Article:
Vivaldi's 'La primavera' (Spring) from the Four Seasons

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Antonio Vivaldi

Four Seasons: La primavera (Spring), Op. 8/1
Antonio Vivaldi
Chiara Banchini, violin
Taverner Players
Andrew Parrott, conductor
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Spring is here! We wonder how long human beings have been saying that. Long before we had words for Spring, or knew we were human beings, probably. The realization is a primal joy. Some of the most famous classical music for spring is by Vivaldi, from his set of four concertos, La Quattro Stagione – The Four Seasons. The first of them is Spring, la primavera. That’s a wonderful Italian word. Prima vera: “first green.” You need at least six musicians to play the piece according to Vivaldi’s score: a solo violin, a string quartet and a keyboard – organ or harpsichord. The Four Seasons concertos each have three movements, and are what is sometimes called program music – there’s a story being told, or a picture being painted. The pictures aren’t painted in just music, either.

Each of the Four Seasons concertos comes with a little sonnet. Nobody knows who wrote the sonnets; it might have been Vivaldi. Here's the Spring sonnet for the first movement: “Spring is here. The birds celebrate her return with festive song, and murmuring streams are softly caressed by zephyrs. Thunderstorms, those heralds of Spring, roar, casting their dark mantle over heaven, then they die away to silence, and the birds resume their charming songs.”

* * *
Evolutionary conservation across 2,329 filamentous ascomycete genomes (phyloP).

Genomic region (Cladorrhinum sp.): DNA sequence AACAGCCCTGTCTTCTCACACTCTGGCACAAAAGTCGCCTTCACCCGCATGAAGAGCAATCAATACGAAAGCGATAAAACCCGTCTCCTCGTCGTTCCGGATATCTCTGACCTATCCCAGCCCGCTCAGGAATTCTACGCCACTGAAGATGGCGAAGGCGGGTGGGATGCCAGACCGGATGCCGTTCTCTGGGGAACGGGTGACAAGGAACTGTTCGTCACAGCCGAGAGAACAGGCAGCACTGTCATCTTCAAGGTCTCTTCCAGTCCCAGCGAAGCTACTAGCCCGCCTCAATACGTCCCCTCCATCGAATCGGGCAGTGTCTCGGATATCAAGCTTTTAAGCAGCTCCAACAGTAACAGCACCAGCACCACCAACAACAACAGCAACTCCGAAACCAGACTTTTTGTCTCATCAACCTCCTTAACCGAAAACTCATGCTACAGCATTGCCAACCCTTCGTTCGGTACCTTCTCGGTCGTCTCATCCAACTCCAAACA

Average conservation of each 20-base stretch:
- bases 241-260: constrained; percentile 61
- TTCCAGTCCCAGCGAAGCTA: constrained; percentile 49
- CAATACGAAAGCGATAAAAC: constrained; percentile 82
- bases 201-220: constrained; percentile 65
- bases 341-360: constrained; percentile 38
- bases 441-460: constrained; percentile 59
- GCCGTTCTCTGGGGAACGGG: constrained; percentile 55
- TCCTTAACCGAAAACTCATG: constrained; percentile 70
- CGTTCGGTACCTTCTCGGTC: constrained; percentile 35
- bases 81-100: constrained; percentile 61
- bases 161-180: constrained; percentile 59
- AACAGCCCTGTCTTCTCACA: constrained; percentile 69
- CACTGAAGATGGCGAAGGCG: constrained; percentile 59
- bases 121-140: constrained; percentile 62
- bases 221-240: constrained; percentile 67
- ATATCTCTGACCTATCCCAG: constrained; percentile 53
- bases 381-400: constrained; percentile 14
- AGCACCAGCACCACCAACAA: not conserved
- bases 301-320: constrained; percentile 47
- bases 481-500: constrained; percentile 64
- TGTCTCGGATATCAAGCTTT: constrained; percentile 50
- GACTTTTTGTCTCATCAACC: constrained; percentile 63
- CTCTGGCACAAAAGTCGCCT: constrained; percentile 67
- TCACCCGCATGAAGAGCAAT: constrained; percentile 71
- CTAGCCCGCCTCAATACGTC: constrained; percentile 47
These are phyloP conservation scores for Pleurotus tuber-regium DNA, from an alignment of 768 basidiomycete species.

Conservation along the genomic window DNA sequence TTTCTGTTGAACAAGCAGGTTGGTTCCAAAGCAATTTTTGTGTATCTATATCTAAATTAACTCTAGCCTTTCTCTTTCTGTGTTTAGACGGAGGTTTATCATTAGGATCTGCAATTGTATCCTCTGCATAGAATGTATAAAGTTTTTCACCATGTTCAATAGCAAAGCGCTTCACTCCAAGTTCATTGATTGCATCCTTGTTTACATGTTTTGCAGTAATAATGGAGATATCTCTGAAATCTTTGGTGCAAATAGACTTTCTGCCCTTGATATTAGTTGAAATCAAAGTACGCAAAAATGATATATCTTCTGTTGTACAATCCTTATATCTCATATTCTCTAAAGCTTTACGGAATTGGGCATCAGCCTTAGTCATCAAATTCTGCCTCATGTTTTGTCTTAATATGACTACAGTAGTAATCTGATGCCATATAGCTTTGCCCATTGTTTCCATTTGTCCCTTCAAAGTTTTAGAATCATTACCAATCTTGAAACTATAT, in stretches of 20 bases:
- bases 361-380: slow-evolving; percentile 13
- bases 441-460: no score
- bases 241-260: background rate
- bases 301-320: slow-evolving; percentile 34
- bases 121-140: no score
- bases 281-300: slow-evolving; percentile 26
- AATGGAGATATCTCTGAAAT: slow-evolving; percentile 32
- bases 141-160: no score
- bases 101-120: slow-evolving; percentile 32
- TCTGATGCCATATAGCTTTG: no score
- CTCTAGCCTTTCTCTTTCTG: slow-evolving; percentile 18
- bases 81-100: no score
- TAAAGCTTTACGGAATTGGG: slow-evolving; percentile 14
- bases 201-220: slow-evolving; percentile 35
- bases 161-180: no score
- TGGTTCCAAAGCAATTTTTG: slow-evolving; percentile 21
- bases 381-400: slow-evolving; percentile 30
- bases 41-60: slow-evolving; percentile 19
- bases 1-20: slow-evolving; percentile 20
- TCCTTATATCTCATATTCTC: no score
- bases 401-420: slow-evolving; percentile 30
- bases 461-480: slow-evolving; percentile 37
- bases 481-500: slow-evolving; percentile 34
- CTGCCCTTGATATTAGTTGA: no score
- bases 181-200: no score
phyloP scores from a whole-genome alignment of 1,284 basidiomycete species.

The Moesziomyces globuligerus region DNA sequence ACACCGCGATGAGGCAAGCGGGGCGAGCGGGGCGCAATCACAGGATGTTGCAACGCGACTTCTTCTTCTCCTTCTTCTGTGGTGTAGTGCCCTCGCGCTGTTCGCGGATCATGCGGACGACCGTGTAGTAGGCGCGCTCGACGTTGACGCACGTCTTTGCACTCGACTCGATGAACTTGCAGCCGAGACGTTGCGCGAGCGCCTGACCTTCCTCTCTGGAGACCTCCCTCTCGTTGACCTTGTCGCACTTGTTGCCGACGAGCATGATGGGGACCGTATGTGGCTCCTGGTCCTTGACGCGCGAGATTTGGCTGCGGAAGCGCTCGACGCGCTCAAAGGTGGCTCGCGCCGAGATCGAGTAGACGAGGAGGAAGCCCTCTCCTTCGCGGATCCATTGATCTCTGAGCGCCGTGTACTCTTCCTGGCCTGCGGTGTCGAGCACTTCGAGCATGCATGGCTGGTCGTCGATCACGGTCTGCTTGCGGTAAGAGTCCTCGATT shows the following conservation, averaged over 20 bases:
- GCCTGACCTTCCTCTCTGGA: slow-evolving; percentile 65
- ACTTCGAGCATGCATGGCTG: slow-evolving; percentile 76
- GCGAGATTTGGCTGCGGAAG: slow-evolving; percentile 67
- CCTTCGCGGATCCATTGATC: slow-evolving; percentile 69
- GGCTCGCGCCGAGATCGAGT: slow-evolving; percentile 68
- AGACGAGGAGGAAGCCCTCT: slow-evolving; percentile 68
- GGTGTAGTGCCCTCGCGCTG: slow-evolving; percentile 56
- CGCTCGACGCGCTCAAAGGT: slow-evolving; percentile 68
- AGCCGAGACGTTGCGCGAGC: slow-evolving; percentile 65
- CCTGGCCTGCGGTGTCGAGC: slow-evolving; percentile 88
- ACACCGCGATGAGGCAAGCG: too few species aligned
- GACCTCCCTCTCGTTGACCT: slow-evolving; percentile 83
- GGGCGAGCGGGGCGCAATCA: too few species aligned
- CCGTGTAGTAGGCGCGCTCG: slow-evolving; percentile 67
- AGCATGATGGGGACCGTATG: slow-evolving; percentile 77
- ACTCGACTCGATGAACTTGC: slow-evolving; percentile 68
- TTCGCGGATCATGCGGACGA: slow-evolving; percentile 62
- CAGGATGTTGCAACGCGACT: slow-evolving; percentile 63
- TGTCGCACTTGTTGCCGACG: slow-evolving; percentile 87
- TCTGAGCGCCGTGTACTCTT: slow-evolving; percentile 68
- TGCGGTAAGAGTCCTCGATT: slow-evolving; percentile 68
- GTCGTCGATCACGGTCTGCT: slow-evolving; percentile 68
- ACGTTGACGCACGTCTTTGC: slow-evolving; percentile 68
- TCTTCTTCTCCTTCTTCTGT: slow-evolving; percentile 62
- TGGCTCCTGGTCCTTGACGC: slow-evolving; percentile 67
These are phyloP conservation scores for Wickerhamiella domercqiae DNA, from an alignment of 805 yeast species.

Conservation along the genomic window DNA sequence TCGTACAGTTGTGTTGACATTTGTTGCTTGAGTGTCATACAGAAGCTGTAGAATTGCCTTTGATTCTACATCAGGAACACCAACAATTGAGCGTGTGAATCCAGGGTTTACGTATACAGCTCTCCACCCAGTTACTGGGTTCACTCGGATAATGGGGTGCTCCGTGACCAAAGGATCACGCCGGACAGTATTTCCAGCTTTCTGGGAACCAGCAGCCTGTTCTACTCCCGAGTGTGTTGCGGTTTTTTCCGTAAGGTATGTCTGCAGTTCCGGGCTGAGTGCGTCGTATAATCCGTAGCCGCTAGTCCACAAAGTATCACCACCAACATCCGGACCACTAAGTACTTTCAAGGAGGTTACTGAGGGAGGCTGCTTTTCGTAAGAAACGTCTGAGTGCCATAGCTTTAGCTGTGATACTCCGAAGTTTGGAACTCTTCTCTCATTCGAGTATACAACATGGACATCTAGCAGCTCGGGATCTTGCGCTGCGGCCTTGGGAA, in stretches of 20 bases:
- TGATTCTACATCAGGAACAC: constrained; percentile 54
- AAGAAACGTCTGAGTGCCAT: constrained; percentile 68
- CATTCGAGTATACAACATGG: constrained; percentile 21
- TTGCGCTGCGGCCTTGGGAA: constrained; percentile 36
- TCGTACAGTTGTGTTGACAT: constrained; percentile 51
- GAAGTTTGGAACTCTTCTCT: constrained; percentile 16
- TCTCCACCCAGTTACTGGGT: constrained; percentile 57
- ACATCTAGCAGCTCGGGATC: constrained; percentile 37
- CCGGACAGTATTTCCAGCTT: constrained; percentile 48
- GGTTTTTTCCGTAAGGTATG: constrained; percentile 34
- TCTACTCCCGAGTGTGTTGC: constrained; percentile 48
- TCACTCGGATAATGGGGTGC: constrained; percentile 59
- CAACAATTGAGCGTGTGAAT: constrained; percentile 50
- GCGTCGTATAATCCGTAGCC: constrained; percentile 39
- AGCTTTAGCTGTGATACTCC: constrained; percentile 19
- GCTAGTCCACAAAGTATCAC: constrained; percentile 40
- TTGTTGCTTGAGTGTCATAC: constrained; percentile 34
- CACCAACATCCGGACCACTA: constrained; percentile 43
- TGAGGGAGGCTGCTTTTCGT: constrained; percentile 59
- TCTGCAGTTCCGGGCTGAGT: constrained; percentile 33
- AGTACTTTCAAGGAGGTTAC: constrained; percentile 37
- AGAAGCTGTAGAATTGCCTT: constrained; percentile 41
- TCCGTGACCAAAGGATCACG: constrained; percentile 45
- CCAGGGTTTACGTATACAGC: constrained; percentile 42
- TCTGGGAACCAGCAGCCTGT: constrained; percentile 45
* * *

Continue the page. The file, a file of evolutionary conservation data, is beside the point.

The second movement paints this picture: “On the flower-strewn meadow, with leafy branches rustling overhead, the goat-herd sleeps, his faithful dog beside him.” And the third movement: “Led by the festive sound of rustic bagpipes, nymphs and shepherds lightly dance beneath the brilliant canopy of Spring.”

This performance of Vivaldi’s Four Seasons: La primavera (Spring), Op. 8/1 features the violinist Chiara Banchini and the Taverner Players conducted by Andrew Parrott.

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  • This recording is provided courtesy of Warner Classics/Erato